Saturday, October 17, 2009

In response to Obama's Nobel Peace Prize

"He became the first African-American president in a notoriously racist country, which has given hope to oppressed peoples throughout the world.While campaigning for and after winning that job, took the opportunity to tour the world expressing his ideas and beliefs about equality, race, mutual respect, honoring each others' histories, appreciating cultural differences; understanding that one country is not automatically better than any other but that we all have important and legitimate ideas to bring to the table, and knowing that to move forward in a positive direction we must do our level best to use diplomacy to work together in peace. He has stuck firmly to these notions and continues as an excellent example of thoughtfulness and reason as the leader of, arguably, the world's most powerful state or, as the Nobel committee more succinctly put it, for his extraordinary efforts to strengthen international diplomacy and cooperation between peoples"

-Clara Sturak

"Anvil" & "Sin Nombre"

Two movies -one Canadian & one Mexican- try to be a breath of fresh air from the hollywood junk we are used to in theatres. Both are coming out on dvd this Tuesday and both are worth seeking out. If you are tired of the consumer junk polluting the cinemas, this post is for you.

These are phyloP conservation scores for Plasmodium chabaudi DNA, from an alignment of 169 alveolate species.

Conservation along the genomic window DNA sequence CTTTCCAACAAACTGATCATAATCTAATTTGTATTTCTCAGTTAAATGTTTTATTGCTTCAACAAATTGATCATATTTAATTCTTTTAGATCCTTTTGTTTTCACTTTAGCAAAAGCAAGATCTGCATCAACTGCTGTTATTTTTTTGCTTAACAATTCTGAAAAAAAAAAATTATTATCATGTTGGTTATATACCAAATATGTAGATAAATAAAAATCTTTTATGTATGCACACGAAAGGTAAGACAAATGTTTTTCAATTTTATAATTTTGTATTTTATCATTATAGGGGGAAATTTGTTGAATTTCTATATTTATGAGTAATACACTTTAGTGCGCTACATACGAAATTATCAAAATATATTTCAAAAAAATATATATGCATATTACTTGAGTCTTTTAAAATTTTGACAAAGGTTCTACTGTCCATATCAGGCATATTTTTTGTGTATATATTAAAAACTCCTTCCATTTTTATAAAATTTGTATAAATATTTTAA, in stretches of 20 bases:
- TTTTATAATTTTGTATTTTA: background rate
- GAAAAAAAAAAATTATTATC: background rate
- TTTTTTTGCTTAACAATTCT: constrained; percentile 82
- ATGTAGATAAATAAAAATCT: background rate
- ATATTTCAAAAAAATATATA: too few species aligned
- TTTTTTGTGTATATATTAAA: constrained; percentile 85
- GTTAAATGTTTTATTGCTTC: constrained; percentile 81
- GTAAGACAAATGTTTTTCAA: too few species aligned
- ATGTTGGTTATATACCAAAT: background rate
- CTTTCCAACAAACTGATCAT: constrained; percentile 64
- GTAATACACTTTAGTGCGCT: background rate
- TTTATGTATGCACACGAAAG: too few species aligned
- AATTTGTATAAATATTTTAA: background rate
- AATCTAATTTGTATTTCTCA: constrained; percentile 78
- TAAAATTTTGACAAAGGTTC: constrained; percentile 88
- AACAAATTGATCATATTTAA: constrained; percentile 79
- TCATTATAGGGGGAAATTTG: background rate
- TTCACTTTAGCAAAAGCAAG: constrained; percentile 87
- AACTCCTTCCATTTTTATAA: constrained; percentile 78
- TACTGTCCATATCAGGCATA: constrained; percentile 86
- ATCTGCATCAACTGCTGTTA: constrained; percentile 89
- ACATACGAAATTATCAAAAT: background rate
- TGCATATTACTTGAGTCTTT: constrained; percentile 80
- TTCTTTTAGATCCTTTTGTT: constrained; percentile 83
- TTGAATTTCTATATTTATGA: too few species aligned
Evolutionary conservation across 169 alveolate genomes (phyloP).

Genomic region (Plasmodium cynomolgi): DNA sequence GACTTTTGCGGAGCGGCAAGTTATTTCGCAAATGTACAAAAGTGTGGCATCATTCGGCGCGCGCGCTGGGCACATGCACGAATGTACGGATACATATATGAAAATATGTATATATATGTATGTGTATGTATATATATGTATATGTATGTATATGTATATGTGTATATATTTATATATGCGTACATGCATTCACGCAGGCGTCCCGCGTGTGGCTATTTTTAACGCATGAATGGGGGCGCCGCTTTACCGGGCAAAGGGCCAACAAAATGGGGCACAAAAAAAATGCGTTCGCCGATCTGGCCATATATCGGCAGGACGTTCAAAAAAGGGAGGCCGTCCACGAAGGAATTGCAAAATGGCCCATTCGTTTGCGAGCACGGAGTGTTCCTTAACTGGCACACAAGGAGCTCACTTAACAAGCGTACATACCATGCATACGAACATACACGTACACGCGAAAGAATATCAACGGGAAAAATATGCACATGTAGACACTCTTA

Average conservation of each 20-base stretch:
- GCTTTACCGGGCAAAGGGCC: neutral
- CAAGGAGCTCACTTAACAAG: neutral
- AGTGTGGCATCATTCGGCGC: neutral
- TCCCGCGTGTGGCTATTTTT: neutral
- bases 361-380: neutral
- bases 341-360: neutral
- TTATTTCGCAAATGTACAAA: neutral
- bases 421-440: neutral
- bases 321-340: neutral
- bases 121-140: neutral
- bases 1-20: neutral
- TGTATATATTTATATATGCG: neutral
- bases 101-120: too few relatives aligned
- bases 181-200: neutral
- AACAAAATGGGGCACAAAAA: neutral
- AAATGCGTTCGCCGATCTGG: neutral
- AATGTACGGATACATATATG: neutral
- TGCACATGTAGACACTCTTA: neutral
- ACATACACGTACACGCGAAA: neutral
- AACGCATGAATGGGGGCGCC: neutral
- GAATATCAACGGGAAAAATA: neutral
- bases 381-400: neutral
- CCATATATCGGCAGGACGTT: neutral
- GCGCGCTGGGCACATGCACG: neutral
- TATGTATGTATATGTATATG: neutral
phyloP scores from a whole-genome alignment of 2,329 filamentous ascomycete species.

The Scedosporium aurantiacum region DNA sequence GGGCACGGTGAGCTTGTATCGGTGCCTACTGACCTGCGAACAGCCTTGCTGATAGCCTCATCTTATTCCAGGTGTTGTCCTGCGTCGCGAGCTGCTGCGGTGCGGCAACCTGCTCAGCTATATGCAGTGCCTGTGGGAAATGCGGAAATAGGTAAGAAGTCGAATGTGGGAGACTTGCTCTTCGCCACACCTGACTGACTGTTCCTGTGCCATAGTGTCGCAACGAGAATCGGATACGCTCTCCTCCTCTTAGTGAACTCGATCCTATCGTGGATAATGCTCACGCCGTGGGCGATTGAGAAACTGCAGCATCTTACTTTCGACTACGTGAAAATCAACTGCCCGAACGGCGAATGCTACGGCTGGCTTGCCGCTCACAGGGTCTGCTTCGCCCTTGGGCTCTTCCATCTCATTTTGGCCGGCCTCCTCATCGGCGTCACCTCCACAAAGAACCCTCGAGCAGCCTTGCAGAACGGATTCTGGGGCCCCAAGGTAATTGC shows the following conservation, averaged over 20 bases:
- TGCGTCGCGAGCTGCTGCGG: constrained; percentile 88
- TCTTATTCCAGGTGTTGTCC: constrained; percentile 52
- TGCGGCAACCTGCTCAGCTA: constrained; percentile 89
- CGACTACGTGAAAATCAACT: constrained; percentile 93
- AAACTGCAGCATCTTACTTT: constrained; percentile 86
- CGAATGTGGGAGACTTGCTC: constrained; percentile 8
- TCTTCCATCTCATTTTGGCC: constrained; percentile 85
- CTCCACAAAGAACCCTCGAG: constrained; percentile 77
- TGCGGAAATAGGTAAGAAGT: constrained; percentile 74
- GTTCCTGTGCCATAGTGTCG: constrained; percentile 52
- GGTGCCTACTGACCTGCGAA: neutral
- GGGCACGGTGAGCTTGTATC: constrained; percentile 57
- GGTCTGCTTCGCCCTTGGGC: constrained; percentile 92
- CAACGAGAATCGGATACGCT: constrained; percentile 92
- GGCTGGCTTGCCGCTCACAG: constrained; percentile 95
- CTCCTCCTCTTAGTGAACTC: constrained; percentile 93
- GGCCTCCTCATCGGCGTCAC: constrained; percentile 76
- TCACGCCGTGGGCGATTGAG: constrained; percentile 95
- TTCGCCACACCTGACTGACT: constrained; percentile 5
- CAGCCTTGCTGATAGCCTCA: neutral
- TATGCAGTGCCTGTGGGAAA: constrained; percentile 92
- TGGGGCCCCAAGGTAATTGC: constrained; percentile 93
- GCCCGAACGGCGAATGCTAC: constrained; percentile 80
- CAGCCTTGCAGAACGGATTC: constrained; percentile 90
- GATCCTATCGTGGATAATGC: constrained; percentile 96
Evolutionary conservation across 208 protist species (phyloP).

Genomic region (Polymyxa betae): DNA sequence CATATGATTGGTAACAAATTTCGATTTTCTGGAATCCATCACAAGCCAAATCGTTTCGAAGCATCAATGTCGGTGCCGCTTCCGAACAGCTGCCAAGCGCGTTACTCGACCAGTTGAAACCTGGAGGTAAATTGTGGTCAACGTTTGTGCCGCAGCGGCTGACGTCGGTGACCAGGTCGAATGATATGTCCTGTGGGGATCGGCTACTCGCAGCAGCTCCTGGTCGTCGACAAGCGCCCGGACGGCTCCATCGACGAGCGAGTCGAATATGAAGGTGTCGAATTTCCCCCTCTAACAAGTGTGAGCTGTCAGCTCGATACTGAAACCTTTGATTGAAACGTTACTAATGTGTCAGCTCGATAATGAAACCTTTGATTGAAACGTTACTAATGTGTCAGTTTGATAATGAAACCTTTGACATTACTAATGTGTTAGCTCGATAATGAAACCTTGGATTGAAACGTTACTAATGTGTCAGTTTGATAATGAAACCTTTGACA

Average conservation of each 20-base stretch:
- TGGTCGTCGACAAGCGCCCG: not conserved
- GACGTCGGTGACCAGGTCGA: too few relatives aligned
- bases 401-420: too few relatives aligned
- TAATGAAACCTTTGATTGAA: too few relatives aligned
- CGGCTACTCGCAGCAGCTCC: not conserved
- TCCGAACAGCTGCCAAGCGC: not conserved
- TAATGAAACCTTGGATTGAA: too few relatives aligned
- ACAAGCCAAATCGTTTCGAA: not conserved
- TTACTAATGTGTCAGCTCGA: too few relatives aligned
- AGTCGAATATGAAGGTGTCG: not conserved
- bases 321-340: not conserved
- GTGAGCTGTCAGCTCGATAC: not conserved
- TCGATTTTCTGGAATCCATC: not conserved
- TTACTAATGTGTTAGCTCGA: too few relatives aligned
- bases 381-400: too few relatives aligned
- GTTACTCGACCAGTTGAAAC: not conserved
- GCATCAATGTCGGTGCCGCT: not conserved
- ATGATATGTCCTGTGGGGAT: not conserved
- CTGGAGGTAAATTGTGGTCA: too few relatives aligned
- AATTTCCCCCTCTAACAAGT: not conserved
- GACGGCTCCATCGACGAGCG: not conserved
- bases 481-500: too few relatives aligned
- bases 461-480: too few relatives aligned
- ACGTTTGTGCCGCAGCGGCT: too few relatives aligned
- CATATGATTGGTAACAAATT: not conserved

Anvil ! : The Story Of Anvil (4/5) is the kind of documentary I love recommending to people that still think it's a worthless format or -even worse- a boring one. Anvil is neither one of these commodities, in fact it's better than anything coming out on dvd this week. The fact the self titled Metal band has been around for close to 3 decades and have inspired the likes of Lars Ulrich and Slash is astonishing- what's even more astonishing is how unknown this band really is. The struggle and courage to carry on and live the dream is a somewhat repetitive theme in the film- which is a kind of real life based Spinal Tap, without the atrociousness & implausibility of course. The Canadian based band is seen going on a worldwide tour where they end up performing -in some instances- to just about 5 people in the crowd. To say this movie has the Rock And Roll spirit is an understatement, Singer Lips and Drummer Robb are not just looking for fame- they are driven by the music and want to spread the word around. It's a shame not many people will catch this heartbreaking and hilarious gem- due to the fact it is so small and so rebellious in its filmmaking. Seek it out and spread the word.